can be modelled with stiffness kc and damping coefficient particles and computed by an area pressure method:
dc . The dynamics of the system is shown in Fig 1 and is d ∂φ ¯¯
represented by fz = −ρgΩ(zr ) ¯
dt ∂z z=zr
mz̈ + dc ż + kc z + d(t) = mg + fz + u (1) = −ρgΩ(zr )z̈. (4)
Hence, the hydrodynamic loads due to pressure effects and
where m and g represents the mass and gravitational constant
slamming forces can be written as
of 9.81 ms−2 , z, ż, z̈ are the displacement, velocity, accelera-
tion of the payload in the downward z-direction respectively, fzp = −ρgΩ(zr ) − ρΩ(zr )z̈
u is the active control force, fz is the hydrodynamic load and 1
d(t) is the disturbance, assumed to be bounded by bd > 0 as −Zz̈r (z)z̈r − ρAs Cs żr2 . (5)
2
| d(t) |≤ bd .
2) Viscous Drag: Drag load caused by resistance to a
partially or fully submerged body moving through a viscous
B. Hydrodynamic Load Models
fluid can be described by
The hydrodynamics in this section is based on [1], [2] and 1
[16]. The vertical hydrodynamic load on a body entering the fzv =
− ρCD Apz żr |żr | (6)
2
water can be expressed as a combination of forces from the
pressure effects, slamming and viscous forces. where CD is the drag coefficient and Apz is the projected
1) Pressure effects and slamming forces: In [1], the efficient drag area in the vertical direction.
hydrodynamic loads are derived by the use of momentum Remark 1: Based on the above discussion, a more complete
theory. When there are no incident wave effects, the vertical model may consist of the following components as a sum
hydrodynamic force on a body penetrating the free-surface of forces from the pressure effects, slamming and viscous
can be written as forces, fz = fzp + fzv . The more complete model becomes

d dz ∂φ fz = −ρgΩ(zr ) − ρΩ(zr )z̈ − Zz̈r (z)z̈r


fz = −ρgΩ(zr ) − [Zz̈ (zr )( − )] 1 1
dt r dt ∂z − ρAs Cs żr2 − ρCD Apz żr |żr |. (7)
∂Zz̈r (zr ) 2 2 2
= −ρgΩ(zr ) − Zz̈r (zr )z̈r − żr (2)
∂zr Because of the difficulty in dealing with the nonlinear
parameters due to the complex geometry of subsea structures,
where the states zr , żr , z̈r denotes the position, velocity and
a simple LIP hydrodynamic model is introduced for the
acceleration of the payload relative to the wave profile with
combination of the pressure effects, slamming and viscous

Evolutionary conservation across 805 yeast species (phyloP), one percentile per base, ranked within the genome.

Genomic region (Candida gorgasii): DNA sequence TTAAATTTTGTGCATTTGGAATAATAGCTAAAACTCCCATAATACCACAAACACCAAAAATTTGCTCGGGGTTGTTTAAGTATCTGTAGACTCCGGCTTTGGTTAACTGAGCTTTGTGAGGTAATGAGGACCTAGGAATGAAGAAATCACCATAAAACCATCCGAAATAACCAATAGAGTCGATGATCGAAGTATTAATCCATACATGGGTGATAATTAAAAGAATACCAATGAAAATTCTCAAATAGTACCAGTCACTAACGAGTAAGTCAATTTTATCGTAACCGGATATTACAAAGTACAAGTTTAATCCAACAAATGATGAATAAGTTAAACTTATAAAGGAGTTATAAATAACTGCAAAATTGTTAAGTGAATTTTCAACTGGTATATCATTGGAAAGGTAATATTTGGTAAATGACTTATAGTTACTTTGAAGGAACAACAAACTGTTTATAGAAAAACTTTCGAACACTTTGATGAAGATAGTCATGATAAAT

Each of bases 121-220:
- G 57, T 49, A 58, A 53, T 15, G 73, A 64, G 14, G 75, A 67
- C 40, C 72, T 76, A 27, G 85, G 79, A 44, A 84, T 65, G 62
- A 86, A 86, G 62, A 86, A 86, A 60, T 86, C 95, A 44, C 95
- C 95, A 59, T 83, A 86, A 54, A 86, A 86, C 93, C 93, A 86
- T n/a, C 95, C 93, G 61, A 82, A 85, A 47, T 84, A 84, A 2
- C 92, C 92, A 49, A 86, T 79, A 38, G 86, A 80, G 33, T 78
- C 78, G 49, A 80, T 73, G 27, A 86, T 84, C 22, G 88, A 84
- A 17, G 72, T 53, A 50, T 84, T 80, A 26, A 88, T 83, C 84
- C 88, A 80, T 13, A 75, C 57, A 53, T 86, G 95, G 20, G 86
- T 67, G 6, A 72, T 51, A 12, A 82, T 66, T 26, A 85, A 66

zr = z − ζ(t), Ω(zr ) and Zz̈r (zr ) are the instantaneous
forces which has the ability to capture the downward bends
submerged volume and added mass of the product in the z-
and possible asymmetries. Equation (7) can be expressed in
direction relative to the wave respectively, ρ is the density of
the LIP form as
water at 1024 kgm−3 and φ is the potential for the incident
wave. The first term on the right represents the hydrostatic fz (ξ) = S T (ξ)P, (8)
pressure on the object and the second and third terms repre-
sent the effect of the added mass and the slamming forces. where
The slamming parameter (∂Zz̈r /∂zr ) is often written as S(ξ) = [zr , zr z̈, z̈r , żr2 , żr |żr |]T , (9)
(1/2)ρAs Cs , where As and Cs is denoted efficient slamming
P = [f1 , f2 , f3 , f4 , f5 ], (10)
area and slamming coefficient [17]. Hence, (2) becomes
1 S(ξ) being a vector of known basis functions, ξ =
fz = −ρgΩ(zr ) − Zz̈r (zr )z̈r − ρAs Cs żr2 . (3) [z̈, zr , z˙r , z̈r ] is the input variables and P is the vector of
2
unknown parameters which are not unique and depends on
Another component to be included is the Froude-Kriloff the instantaneous submerged volume, added mass as well as
pressure forces, dependant on the velocity of the water the position, velocities and accelerations of the payload, wave
and their relativity. The unknown parameters are assumed to
be linear, suitable for online identification and able to accom-
modate parametric changes due to environmental variations.
Although the LIP form is very desirable for model-based
hydrodynamic compensation, it is in no sense complete but
a more complete representation.
C. NN Hydrodynamic Load Model
NN offer a possible tool for the nonlinear mapping approx-
imation. A NN can approximate any continuous function to
arbitrarily any accuracy over a compact set if the size of the
Fig. 1. The dynamic system network is large enough [12]. Because of the complexity and
difficulty in modelling the hydrodynamic loads, NN may be Let (ˆ∗) be the estimate of (∗) and (˜∗) = (∗) − (ˆ ∗). We have
used to generate input-output maps for a non-model-based fˆz = S T P̂ , f˜z = S T P̃ . Consider the controller given by
approach. It has been proven that any continuous functions,
not necessarily infinitely smooth, can be uniformly approx- u = m̂z̈ref − m̂g + dˆc ż + k̂c z + fˆz + ur + ud (16)
imated by a linear combinations of Gaussian radial basis
where
R t ud is a standard PID type controller, ud = k1 r +
functions (RBF) [18]. The Gaussian RBF NN is a particular
ki 0 rdτ , k1 > 0 and ur is a robust control term for
network architecture which uses l Gaussian functions of the
suppressing any modelling uncertainty, ur = k2 sgn(r). The
form
³ −(ξ − µ )T (ξ − µ ) ´ closed-loop system is then given by
i i i i
si (ξi ) = exp (11)
σ2 mṙ + ur + ud = d + ² + ψ T θ̃, (17)
where ξi = [z̈, zr , z˙r , z̈r ] is the input variables of
where ψ T = [z̈ref , g, ż, z, S T ] and θ̃ = [m̃, m̃, d˜c , k˜c , P̃ ].
the i-th Gaussian RBF, σ 2 is the variance and µi =
Theorem 3.1: For system (1), there exist compact sets Θr ,
[µ1i , µ2i , µ3i , µ4i ] are the centers. The values of µ1 , µ2 ,
Θw and Θβ and positive constants β, σ, cθ and k1 such that
µ3 , µ4 and σ are carefully chosen such that they cover the
all signals in the closed loop system (17) are bounded and
operational range of the controller. A Gaussian RBF NN can
stable if the parameters are updated according to